Porsche, for the most part, has kept their formula very simple: build a performance-based car that is reliable and well tested. Where the silhouette is concerned, there have been some slight deviations over the years with models like the 944, and in recent times, the development of the Cayenne and the Panamera. However, the brand’s claim to fame is, and will always be, the 911 design. It’s a shape that is unmistakably hard to miss and is recognised worldwide. For the new 911, the brand has built over 20 variants, ensuring that all potential owners can find something that they like.
The test model I drove was the Carrera 4 GTS 911. It comes with a soft top and a pronounced rear arch to cover the back wheels. This reminds me of the batmobile that was designed in Tim Burton’s 1989 classic movie, Batman.
Remaining Porsche to the core
The interior keeps a similar layout to other models, with premium leather wrapped around the surfaces. The stitching on the seats is designed to match the overall colour scheme of the vehicle. They also kept an analog dial cluster and clock in the centre of the dashboard, as homage to the past.
I appreciate the fact that the leather seats are perforated, which makes the cooling and heating system operate more efficiently. In addition, there are multiple electronic adjustments that can be made to the seat, such as: the base, the lumbar and side bolsters. It also has a simple memory option where various seating positions can be stored.
The gear shifter, which controls the eight-speed dual-clutch transmission is the size of a key fob, which might be hit or miss with the hardcore fan base. In addition, the panel, that it sits on, is outlined with gun-metal silver that gives it a unique depth of field.
Below this is what every cabriolet lover wants to find: the switches to retract the roof along with the rear windshield. When this is done, the cool factor goes up a notch, and it can be activated at speeds of up to 50km/h.
The Bose speakers default to a heavy bass sound and occupy the lower panels in the vehicle. This becomes very useful when the top is removed as it helps the sound quality to remain impactful. Porsche intuitively uses as many surfaces as possible to give a rich surround-sound effect even putting a speaker in the door handle.
Around back are two small bucket seats, for which, to be fair, Porsche has to get credit. This vehicle is ideally intended to be a two-seater, so when they added things like ISO fix points for baby seats, you know that they were trying to be inclusive.
The Carrera ticks all the boxes where fandangles are concerned for a super-luxury car, like a 10.9-inch touchscreen, and uses the limited space inside cleverly, like having a retractable cup holder in the dashboard or a designated area inside the armrest to hold a cellphone.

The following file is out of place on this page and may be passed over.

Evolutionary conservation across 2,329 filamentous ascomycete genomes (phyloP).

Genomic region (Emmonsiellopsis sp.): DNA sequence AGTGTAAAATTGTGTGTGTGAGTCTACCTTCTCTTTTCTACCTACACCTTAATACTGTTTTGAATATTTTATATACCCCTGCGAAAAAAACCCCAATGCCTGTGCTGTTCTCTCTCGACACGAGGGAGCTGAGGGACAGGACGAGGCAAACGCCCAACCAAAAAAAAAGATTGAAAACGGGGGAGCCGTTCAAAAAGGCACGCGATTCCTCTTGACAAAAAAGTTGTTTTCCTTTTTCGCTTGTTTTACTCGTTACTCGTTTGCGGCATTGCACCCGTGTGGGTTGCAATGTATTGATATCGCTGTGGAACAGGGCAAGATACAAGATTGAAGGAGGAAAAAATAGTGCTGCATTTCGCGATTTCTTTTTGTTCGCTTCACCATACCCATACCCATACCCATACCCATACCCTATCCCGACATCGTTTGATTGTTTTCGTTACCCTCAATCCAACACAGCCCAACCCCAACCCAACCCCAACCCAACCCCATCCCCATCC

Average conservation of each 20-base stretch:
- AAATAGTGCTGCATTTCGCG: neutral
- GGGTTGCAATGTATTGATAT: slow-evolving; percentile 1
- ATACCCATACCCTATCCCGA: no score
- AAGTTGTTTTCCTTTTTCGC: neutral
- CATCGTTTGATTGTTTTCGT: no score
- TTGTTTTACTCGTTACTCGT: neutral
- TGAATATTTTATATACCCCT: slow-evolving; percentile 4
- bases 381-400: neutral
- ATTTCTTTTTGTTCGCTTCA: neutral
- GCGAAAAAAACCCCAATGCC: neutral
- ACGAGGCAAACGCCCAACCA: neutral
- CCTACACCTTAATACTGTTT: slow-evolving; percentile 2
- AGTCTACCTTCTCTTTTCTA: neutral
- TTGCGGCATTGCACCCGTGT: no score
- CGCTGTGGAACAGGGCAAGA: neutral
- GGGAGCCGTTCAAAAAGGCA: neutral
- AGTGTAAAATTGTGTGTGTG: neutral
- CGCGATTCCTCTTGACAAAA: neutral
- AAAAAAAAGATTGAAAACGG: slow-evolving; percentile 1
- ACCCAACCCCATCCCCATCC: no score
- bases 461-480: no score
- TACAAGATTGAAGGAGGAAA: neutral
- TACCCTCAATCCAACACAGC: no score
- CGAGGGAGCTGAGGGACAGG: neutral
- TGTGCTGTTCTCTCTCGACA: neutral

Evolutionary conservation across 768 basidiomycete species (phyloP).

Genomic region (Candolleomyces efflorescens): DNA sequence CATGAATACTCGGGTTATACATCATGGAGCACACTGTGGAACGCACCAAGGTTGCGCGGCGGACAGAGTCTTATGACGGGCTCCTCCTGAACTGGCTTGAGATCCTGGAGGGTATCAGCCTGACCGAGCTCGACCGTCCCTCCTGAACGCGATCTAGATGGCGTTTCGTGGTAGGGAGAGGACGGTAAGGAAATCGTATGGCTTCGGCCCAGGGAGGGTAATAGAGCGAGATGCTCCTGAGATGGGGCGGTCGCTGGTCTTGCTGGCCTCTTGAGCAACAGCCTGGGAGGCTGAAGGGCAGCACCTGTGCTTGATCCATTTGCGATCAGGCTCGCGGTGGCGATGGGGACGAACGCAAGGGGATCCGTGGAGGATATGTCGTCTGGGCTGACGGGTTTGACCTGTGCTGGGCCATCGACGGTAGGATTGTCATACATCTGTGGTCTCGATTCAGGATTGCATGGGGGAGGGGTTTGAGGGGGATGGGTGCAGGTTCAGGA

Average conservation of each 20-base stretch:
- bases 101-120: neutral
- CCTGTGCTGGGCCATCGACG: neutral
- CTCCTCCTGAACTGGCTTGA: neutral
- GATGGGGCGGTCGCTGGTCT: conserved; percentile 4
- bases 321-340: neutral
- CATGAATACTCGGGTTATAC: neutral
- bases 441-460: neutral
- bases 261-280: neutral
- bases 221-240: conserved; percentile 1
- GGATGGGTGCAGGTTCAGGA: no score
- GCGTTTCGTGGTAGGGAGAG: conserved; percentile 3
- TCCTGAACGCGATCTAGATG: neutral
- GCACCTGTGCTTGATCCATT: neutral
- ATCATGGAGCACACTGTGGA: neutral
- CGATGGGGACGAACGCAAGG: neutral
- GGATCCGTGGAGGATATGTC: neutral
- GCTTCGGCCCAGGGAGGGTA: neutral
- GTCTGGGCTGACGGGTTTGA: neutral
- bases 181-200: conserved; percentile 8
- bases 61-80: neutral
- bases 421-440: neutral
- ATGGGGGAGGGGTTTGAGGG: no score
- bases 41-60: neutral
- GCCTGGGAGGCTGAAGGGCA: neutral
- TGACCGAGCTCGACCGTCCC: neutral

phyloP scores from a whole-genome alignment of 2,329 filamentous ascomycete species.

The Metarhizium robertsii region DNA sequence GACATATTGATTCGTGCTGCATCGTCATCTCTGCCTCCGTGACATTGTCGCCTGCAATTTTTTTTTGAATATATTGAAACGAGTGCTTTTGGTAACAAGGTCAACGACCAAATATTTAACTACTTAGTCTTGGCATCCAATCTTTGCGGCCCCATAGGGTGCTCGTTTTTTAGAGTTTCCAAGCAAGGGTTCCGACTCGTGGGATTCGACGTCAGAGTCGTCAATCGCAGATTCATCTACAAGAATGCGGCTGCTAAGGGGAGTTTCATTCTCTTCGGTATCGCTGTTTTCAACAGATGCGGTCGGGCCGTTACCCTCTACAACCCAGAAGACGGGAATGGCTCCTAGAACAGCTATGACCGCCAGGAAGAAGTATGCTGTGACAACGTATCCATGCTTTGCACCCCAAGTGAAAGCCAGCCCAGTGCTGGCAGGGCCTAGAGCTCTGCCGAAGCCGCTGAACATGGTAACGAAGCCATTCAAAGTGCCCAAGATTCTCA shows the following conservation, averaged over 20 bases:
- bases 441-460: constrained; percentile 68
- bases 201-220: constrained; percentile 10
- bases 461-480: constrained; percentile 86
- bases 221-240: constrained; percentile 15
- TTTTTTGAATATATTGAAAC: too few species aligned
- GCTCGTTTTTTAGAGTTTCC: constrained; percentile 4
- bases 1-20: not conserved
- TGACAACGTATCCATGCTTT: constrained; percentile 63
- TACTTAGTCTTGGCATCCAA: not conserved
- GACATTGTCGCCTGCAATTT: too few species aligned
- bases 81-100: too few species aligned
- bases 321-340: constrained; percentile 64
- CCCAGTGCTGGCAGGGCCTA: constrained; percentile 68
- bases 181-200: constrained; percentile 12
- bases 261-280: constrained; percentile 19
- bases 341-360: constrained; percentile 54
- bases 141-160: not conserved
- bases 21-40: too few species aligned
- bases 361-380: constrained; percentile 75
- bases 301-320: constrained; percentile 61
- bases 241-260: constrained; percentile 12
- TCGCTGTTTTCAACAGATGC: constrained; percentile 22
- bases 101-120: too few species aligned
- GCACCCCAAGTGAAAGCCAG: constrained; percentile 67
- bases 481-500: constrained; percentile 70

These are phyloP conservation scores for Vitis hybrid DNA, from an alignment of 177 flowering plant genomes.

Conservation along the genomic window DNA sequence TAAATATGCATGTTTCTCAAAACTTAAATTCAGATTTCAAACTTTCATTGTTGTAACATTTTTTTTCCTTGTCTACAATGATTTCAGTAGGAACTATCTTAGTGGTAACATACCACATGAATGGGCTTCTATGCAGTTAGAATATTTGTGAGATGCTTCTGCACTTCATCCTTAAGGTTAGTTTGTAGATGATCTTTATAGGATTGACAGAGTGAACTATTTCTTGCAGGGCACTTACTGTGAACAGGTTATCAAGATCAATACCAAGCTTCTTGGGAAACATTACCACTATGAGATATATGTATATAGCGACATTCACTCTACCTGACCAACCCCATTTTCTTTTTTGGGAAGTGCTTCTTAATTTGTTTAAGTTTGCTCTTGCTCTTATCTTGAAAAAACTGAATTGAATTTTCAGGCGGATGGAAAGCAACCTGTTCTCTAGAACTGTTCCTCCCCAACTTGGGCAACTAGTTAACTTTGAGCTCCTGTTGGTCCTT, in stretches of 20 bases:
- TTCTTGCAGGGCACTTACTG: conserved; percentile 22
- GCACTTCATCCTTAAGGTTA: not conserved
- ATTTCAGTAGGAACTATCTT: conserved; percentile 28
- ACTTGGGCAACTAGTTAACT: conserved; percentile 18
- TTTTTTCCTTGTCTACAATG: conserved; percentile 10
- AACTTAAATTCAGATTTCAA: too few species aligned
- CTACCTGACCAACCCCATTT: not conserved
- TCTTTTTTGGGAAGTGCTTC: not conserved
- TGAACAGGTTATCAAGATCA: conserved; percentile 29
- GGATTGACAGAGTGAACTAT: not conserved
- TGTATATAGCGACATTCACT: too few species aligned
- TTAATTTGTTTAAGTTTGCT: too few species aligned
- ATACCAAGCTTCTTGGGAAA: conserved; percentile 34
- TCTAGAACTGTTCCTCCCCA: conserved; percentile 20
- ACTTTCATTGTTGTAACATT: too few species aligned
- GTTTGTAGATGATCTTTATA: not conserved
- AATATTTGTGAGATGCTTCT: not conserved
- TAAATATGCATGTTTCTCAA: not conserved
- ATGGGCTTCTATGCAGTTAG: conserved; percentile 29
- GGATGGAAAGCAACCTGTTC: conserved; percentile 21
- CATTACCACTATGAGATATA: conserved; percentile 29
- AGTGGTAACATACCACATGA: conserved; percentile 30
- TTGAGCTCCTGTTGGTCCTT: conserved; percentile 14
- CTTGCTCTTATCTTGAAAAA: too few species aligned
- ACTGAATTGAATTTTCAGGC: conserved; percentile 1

Despite the fact that the car has a very low ground clearance, it felt very comfortable on the road, with very good absorption of the potholes. The sports suspension, dampeners, along with the cushioning material used in the seat made the ride better than I expected.
With super-wide 305mm tires on the rear wheels and Porsche Traction Management system, this car can go around any corner, at almost any speed, without body roll.
To get an engaging driving experience from the six-cylinder engine, simply turn the knob on the steering wheel, which allows for the selection of Normal, Sports Plus, Sport, and Individual mode. I used Sport mode whenever I was on a stretch that allowed me to drive fast. Truth be told, there is no road that can fully facilitate the power that this car has, so I would encourage drivers to take it to a track. Even when I pressed it on the highway, going from 0 – 60 mph in 3.3 seconds, it was clear that it could go much faster.
The gas pedal is on the heavier side and has to be pressed hard for the acceleration to kick in. I liked this feeling because it had a slight delay effect, and then the speed came on in a rush, which reminded me of older model cars that had turbo.
My test unit was painted in a modest colour, which will most likely blend into the corporate world. However, these cars are built to stand out, as there is nothing ordinary about a 911. So if you are getting one, go for a colour like Papaya Metallic or Shark Blue that pops.
Engine: turbocharged three-litre, flat six-cylinder
Torque: 570 Nm, 2,300 – 5,000 rpm
Transmission: Eight-speed Porsche Dual Clutch transmission with dual-mass flywheel, AWD.
Fuel tank: 67 litre
Cooling system: Water-cooled system with map-controlled thermal management and switchable water pump
Luggage compartment volume: 132 litre
Body Type: coupe, cabriolet
Competition: Audi R8, BMW 8-series, Chevrolet Corvette, Jaguar F-Type. Mercedes-Benz AMG GT
Vehicle provided by ATL Motorsports, email@example.com